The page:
and some legal determinations have afforded more protections to these environmental uses of water.
In air pollution control, several effects transcend the normal boundaries of the program. In the climate change program, for example, it is widely recognized (Ekins, 1996) that the control of greenhouse gases will result in substantial reductions of other pollutants as a side effect. Other, more detrimental, effects include the clustering of emissions either in space or time.
In fisheries two main effects have been bycatch and highgrading. Bycatch is a problem in many fisheries, regardless of the means of control. The evidence from fisheries on how the introduction of ITQs affect bycatch and highgrading is apparently mixed. Two reviews (National Research Council, 1999:193; Organization for Economic Co-operation and Development, 1997:83) found that bycatch and highgrading may increase or decrease in ITQ fisheries depending on the fishery.
Although the evidence on environmental consequences is mixed (especially for fisheries), it is somewhat clearer for the economic consequences. In the presence of adequate enforcement, tradable permits do appear to increase the value of the commons to which the permits apply. In air pollution control, this takes the effect of considerable savings in meeting the pollution control targets (Hahn and Hester, 1989; Tietenberg, 1990). For water it involves the increase in value brought about by transferring the resources from lower valued to higher valued uses (Easter et al., 1998). In fisheries it not only involves the higher profitability from more appropriately scaled capital investments (resulting from the reduction in overcapitalization), but also from the fact that ITQs frequently make it possible to sell a more valuable product at higher prices (fresh fish rather than frozen fish) (National Research Council, 1999). One review of 22 fisheries found that the introduction of ITQs increased wealth in all 22 (Organization for Economic Cooperation and Development, 1997:83).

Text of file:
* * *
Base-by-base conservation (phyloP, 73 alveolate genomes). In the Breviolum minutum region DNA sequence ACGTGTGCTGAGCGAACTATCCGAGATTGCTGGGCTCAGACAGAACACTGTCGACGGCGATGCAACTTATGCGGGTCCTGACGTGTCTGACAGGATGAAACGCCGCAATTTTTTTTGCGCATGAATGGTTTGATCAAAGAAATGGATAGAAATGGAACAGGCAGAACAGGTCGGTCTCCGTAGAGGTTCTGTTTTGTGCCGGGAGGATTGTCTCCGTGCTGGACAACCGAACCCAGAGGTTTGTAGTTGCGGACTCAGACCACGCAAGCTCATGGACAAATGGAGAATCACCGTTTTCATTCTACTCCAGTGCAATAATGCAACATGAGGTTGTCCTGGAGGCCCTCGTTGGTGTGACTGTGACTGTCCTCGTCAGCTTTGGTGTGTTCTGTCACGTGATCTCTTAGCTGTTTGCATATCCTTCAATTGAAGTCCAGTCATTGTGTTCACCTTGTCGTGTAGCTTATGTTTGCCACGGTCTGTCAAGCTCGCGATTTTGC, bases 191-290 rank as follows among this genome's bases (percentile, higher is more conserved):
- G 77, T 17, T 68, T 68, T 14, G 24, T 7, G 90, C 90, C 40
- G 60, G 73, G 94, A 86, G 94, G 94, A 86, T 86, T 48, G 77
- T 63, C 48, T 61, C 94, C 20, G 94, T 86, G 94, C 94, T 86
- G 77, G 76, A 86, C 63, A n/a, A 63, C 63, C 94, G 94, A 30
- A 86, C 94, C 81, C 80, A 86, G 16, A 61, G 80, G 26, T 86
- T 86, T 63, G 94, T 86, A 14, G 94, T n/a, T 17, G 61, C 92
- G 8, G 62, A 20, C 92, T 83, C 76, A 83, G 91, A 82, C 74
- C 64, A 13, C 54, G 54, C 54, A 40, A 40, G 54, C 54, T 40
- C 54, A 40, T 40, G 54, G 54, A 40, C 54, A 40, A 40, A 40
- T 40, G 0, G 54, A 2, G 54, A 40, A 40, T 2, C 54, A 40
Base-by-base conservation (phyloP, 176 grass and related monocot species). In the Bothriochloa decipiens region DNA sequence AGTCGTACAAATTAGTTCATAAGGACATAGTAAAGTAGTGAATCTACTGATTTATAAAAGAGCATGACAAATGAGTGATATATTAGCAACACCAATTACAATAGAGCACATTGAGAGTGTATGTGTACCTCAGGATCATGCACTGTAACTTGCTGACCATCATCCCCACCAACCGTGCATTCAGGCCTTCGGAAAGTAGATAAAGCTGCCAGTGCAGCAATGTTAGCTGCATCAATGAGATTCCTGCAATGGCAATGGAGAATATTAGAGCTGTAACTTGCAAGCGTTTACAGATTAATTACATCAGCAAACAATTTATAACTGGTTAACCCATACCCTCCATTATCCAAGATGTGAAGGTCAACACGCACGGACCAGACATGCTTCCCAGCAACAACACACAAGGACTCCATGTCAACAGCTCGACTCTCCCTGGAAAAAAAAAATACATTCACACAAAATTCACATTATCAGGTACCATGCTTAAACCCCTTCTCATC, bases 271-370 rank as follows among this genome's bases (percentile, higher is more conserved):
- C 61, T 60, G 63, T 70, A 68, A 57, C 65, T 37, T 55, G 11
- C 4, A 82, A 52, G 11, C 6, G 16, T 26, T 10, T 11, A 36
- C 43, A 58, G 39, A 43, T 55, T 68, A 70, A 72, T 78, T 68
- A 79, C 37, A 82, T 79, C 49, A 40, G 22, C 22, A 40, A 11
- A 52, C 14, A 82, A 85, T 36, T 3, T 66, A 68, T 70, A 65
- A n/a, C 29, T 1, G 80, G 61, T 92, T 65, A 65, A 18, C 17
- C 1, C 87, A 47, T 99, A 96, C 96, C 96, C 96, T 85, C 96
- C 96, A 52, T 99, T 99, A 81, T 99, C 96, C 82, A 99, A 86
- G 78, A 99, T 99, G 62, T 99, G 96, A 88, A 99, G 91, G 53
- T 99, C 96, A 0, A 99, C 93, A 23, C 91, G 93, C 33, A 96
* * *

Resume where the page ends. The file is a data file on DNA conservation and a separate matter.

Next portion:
In both water and air pollution, the transition was not from an open access resource to tradable permits, but rather from a less flexible control regime to a more flexible one. The transition apparently has been accomplished with few adverse employment consequences, though sufficient data to do a comprehensive evaluation do not exist (Goodstein, 1996).
The employment consequences for fisheries have been more severe. In fisheries with reasonable enforcement, the introduction of ITQs usually has been accompanied by a considerable reduction in the amount of fishing effort. Normally this means not only fewer boats, but also less employment. The evidence also suggests, however, that the workers who remain in the industry work more hours during the year and earn more money (National Research Council, 1999:101).